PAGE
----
You finished scoring a week and a half ago, but obviously the CD soundtrack album was finished before then, since it’s currently in release. Is the album missing anything significant from the end of the film that you hadn’t finished in time for the CD release?
Yeah, there’s a couple of cues that, were I finished with the score, I would have put on the CD. But the most interesting part of doing the album early was that they asked me, ‘why don’t you elaborate, and come up with a few things for the album inspired by the movie that doesn’t necessarily have to be in the movie.’ So I wrote a suite called “Apes Suite No. 2” which was just for the album. What’s funny is that Tim ended up liking it so much that they cut it into the movie and it became part of the score!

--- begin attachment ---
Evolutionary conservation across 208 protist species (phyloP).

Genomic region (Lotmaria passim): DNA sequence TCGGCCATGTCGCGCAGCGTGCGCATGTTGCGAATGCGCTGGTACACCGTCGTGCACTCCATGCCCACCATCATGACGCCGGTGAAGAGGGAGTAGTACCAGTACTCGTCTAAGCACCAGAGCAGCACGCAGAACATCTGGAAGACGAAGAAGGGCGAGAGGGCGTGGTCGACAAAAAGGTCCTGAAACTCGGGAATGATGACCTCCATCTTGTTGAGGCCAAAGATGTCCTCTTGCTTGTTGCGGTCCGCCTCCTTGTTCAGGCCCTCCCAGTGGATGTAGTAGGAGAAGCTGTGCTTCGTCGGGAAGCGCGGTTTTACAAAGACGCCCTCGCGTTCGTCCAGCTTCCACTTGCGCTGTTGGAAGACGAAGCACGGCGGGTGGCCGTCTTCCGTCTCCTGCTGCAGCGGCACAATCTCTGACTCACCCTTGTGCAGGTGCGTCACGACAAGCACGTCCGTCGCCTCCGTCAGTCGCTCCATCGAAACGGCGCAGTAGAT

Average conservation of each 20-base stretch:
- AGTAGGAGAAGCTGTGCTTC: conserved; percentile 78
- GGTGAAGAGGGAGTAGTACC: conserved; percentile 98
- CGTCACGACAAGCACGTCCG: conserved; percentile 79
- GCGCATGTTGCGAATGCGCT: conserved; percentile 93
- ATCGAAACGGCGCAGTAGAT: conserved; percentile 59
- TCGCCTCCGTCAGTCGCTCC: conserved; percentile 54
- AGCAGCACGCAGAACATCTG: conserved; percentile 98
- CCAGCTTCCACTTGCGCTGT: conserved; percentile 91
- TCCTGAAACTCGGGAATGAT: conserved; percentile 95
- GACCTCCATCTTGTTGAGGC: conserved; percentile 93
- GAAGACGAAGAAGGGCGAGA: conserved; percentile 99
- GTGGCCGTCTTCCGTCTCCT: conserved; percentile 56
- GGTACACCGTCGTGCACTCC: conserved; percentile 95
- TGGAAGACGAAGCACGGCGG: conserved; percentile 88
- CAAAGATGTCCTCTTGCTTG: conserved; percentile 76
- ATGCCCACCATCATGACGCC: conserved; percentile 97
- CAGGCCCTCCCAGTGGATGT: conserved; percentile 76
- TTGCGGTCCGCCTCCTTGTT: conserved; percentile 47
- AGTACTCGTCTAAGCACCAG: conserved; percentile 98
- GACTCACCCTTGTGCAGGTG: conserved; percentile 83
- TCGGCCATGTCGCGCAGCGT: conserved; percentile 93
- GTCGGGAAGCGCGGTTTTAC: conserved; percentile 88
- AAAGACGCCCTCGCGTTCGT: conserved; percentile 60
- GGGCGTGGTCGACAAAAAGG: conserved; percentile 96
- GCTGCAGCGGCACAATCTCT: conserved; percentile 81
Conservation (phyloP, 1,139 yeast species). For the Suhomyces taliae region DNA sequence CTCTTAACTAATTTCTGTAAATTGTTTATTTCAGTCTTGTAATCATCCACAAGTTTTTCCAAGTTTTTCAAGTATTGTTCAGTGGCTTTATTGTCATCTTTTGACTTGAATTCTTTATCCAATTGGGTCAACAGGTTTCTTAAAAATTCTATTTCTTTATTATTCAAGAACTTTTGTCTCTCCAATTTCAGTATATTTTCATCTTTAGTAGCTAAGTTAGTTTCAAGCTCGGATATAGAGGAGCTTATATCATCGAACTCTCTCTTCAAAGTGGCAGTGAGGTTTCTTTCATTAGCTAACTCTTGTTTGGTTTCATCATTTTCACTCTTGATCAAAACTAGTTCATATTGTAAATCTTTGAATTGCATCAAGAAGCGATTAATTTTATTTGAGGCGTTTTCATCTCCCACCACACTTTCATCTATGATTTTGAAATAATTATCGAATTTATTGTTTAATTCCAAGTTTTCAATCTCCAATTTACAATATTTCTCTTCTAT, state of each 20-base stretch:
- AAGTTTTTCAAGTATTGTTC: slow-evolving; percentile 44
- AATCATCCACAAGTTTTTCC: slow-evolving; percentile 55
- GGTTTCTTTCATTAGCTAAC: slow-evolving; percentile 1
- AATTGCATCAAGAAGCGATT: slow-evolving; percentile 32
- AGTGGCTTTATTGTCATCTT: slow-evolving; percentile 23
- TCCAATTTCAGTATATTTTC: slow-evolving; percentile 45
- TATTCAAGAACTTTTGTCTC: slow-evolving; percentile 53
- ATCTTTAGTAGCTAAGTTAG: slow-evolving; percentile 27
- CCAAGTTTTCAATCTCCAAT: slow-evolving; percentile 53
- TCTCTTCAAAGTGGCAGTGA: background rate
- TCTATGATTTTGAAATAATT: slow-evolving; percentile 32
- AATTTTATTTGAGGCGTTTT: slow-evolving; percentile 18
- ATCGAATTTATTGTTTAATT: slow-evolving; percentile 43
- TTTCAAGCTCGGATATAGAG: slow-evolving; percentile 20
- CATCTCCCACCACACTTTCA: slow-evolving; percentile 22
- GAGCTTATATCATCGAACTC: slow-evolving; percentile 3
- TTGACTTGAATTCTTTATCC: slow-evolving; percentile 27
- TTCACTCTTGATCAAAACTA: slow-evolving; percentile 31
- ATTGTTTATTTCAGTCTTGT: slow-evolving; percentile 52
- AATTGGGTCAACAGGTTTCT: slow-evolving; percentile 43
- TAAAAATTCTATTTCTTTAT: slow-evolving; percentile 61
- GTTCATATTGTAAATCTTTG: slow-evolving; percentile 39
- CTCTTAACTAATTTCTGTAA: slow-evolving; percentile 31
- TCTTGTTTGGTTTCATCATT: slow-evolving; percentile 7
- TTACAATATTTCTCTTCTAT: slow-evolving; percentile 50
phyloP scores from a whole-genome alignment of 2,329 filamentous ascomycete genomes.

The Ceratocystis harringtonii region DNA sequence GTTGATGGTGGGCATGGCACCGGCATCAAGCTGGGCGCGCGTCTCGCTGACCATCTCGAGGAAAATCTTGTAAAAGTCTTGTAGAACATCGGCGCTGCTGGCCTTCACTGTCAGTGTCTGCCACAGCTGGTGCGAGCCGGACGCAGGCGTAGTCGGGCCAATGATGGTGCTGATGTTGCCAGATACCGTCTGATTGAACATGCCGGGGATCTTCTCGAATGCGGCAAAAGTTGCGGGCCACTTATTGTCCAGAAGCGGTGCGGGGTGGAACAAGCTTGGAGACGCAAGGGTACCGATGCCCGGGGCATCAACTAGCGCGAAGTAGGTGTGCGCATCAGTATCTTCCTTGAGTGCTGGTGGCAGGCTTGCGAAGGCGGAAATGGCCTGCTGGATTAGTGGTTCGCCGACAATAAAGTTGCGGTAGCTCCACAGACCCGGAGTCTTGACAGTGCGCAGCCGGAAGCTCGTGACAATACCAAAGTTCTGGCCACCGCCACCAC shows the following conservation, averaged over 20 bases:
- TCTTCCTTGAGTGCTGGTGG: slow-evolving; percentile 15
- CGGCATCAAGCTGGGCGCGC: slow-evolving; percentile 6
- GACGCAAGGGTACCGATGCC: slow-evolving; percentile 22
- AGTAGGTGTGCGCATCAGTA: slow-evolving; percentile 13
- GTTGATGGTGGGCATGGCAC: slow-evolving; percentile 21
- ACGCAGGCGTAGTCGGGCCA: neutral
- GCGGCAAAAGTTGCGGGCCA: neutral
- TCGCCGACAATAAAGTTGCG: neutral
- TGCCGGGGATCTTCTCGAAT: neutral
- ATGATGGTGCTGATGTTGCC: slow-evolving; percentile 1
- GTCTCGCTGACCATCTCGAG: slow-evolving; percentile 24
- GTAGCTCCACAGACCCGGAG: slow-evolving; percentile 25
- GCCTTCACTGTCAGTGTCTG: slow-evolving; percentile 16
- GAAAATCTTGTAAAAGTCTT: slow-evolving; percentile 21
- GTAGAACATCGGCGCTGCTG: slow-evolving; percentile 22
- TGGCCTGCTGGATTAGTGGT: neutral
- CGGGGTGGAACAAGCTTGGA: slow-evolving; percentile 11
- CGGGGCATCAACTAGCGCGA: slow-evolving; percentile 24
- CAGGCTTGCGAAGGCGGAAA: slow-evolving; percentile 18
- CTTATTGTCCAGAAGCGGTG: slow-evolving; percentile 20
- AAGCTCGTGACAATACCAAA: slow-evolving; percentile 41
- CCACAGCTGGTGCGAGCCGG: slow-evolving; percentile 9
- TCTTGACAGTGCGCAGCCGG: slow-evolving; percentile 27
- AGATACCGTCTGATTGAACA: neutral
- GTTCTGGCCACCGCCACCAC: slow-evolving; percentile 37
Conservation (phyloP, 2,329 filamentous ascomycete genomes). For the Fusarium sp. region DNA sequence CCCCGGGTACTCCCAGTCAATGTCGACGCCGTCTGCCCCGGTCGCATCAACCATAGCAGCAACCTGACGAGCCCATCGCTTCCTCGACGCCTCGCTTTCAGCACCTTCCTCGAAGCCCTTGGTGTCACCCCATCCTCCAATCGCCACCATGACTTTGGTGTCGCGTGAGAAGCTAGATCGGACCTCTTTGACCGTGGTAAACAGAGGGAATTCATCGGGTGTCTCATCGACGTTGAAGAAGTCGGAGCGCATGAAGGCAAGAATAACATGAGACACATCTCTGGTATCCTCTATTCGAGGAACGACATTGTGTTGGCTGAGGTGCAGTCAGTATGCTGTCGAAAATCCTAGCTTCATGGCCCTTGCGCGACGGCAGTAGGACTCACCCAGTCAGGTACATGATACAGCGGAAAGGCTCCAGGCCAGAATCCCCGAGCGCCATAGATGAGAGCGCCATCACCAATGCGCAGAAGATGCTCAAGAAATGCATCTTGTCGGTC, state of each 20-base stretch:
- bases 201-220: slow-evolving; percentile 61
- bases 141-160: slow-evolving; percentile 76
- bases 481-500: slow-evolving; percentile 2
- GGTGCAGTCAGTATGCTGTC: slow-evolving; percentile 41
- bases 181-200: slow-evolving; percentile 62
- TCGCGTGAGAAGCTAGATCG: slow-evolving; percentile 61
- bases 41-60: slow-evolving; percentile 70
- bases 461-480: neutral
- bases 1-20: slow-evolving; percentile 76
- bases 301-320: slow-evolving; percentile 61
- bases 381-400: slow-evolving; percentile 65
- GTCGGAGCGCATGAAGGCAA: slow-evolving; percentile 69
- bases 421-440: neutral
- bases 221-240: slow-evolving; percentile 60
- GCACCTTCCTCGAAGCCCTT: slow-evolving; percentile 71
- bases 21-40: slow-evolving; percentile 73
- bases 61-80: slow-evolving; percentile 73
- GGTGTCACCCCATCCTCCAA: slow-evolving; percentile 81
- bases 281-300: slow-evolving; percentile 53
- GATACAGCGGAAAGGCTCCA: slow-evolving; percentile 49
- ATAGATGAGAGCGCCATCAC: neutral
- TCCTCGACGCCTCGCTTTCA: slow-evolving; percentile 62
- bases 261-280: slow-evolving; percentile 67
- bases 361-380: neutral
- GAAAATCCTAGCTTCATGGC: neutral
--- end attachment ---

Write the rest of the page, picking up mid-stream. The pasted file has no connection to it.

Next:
So it kind of reverse engineered!
That was great, because, first off, it’s amazing that it works, with only a few little tweaks, almost perfectly to an action sequence. So I almost can’t believe I didn’t write it for that scene! But secondly, it’s an interesting backwards way of approaching it. At that point, I was two-thirds of the way done with the score, so it’s not like I didn’t know what the score was. But I was now imagining writing for scenes that didn’t really exist, writing from my own internal perspective, and I came up with something that we all really liked, and it ended up as part of the score! There are maybe two or three cues, if I had an extra month on the album, that would have made it on there, but I think by far the gist and soul of the score is probably there.
There’s a piece on the CD called ‘Main Title Deconstruction…’ What’s the story behind that particular cue?